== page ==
Rutgers Cancer Institute of New Jersey and RWJBarnabas Health have partnered with Horizon Blue Cross Blue Shield of New Jersey (Horizon BCBSNJ) to launch a collaborative pilot program which provides home infusion cancer treatments for eligible patients. The Horizon Home Infusion Pilot Program, which first launched in September 2020, delivers oncology care to patients in the comfort of their own home with the goal of preventing disruption of chemotherapy during the coronavirus pandemic and limiting exposure to hospital settings.
The presence of COVID-19 has caused many people to fear venturing out for vital medical services like cancer treatment, resulting in an increased emphasis on telehealth and home care. Home infusion offers many potential benefits for patients, including the ability to stay in a safe and protected environment without having to travel or risk exposure to infectious disease, one-on-one care and close monitoring by the home health care provider throughout the entire infusion period, and the convenience of scheduling treatments around their personal schedule. The pilot program, which currently treats patients with varied types of cancer , also leverages the use of telemedicine and is expected to achieve similar or improved cost impact while enhancing overall patient experience.
“As New Jersey’s only National Cancer Institute (NCI)-Designated Comprehensive Cancer Center, the patient is always at the center of everything we do. We take tremendous pride in ensuring our patients come first and are committed to providing the highest level of care coupled with excellent patient experience and satisfaction,” notes Rutgers Cancer Institute Director Steven K. Libutti, MD, FACS, who is also the senior vice president of oncology services at RWJBarnabas Health. “Offering the opportunity to transition eligible patients from infusion centers to home-based infusion of chemotherapy for the first time in New Jersey speaks to our mission of providing the most compassionate world-class cancer care and is what we strive to do with this pilot program.”
Eligibility for participation in the pilot is based on chemotherapy regimen and level of safety. The patient’s infusion regimens are then assessed, the most appropriate infusion system and medications are selected, and care is coordinated by home health aides and oncology trained infusion nurses.
“Medical professionals have been tasked with meeting the ongoing needs of cancer patients while navigating the pandemic, this includes safely continuing the treatment of our patients,” said Michael P. Kane, RPh, BCOP, executive director of Oncology Pharmacy Services at Rutgers Cancer Institute of New Jersey. “There are many advantages to receiving care in the home, and the pilot program is helping us find the appropriate balance of potential treatments to be administered in an alternative home setting with the potential of becoming an option for patients even after the pandemic is over.”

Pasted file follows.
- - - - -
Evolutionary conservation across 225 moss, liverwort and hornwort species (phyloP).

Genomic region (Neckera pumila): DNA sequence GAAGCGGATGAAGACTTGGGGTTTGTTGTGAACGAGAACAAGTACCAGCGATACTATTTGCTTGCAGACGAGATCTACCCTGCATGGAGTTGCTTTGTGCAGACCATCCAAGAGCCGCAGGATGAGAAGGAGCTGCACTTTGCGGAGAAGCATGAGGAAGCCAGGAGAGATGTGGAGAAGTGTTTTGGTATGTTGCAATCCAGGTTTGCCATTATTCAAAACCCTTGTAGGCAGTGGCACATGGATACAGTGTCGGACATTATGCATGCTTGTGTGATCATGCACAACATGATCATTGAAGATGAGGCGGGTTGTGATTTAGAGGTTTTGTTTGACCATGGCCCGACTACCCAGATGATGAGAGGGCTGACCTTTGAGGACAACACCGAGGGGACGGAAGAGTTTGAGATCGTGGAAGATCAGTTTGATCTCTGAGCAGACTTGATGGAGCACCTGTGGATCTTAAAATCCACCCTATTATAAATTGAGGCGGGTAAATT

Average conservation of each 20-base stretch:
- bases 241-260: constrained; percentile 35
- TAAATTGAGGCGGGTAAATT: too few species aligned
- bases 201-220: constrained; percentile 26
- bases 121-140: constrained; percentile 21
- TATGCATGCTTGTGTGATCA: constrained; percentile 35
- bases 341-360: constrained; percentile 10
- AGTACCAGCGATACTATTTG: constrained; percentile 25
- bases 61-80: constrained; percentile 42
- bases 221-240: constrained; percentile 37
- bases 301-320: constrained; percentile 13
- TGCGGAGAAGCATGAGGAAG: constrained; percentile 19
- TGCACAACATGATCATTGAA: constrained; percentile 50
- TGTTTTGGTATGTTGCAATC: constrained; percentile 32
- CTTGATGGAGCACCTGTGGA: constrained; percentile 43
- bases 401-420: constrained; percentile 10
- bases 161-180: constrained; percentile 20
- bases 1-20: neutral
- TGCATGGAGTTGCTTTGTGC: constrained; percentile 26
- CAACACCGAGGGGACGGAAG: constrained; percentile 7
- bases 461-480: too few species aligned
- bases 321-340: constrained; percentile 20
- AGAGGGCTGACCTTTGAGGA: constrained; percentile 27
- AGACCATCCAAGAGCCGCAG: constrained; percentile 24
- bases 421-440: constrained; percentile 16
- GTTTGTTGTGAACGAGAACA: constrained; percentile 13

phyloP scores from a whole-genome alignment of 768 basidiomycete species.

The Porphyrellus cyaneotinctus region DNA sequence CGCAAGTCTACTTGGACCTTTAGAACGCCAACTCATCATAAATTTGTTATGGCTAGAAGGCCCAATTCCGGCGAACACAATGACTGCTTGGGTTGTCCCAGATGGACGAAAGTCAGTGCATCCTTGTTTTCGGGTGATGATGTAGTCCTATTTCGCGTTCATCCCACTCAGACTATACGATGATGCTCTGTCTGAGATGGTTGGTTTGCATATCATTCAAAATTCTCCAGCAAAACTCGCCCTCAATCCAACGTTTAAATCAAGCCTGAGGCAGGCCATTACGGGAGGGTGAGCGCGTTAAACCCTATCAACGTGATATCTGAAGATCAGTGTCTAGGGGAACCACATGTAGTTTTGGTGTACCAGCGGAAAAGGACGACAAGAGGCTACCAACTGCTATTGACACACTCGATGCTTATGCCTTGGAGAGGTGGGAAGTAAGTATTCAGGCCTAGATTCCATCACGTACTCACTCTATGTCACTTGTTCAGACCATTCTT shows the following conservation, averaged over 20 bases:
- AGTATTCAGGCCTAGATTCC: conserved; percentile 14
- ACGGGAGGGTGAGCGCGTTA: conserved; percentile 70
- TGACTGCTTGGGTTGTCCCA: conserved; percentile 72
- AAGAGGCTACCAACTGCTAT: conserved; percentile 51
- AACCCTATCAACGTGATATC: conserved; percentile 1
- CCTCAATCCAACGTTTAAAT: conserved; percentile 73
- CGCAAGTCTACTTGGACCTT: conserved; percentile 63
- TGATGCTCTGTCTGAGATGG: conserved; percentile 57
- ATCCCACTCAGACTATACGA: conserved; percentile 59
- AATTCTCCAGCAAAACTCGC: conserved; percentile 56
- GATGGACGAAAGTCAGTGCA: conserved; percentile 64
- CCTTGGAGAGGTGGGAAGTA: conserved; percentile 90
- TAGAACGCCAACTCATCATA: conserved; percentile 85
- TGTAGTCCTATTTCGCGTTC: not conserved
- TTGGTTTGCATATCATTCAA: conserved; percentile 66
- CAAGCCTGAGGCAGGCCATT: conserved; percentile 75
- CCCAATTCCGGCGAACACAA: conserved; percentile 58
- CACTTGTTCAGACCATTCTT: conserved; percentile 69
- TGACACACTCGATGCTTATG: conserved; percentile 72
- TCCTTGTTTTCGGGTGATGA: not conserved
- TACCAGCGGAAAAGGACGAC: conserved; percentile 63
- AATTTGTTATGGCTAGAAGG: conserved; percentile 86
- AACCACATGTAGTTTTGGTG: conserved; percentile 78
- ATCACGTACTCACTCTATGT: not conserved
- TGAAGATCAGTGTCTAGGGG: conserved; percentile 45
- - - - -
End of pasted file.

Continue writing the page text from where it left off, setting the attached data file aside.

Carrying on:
“Just as the implementation of telemedicine has changed how cancer care is delivered, through this innovative pilot program, we know that cancer treatment can be delivered safely, effectively, and less expensively at home,” notes Andrew M. Evens, DO, MSc, associate director for Clinical Services at Rutgers Cancer Institute of New Jersey and medical director of the Oncology Service Line at RWJBarnabas Health. “The measures we have taken, and will continue to take, at the Rutgers Cancer Institute together with RWJBarnabas Health to provide cancer care during the pandemic have made our health care system stronger and will make cancer care better for patients.”
“While cancer patients were not initially part of Horizon’s Home Infusion program, it became clear during the pandemic that our members were putting off life-saving treatments and therapies, so we looked for innovative partners to expand at-home treatment into oncology,” said Saira A. Jan, M.S., Pharm.D., vice president & chief pharmacy officer for Horizon BCBSNJ. “By partnering with the Rutgers Cancer Institute and RWJBarnabas Health, providers and payers are piloting new ways to make the cancer care experience safe, simpler, and more convenient for the patient,” Jan said.
“The pandemic challenged Horizon to close gaps in care that were emerging in real time and required creative solutions, especially for members who could not travel to receive their oncology treatments,” said Allen J. Karp, executive vice president for Healthcare and Transformation Management at Horizon BCBSNJ. “Transforming health care means collaborating with like-minded partners to develop solutions that improve outcomes and the patient experience, and this program reflects that kind of shared vision for care innovation.”
Throughout the program, clinical outcomes, safety parameters, time-to- care delivery, patient/ nursing satisfaction and physician satisfaction are measured, which will help to establish a clinically effective program in the future as an option for eligible patients beyond the pandemic.
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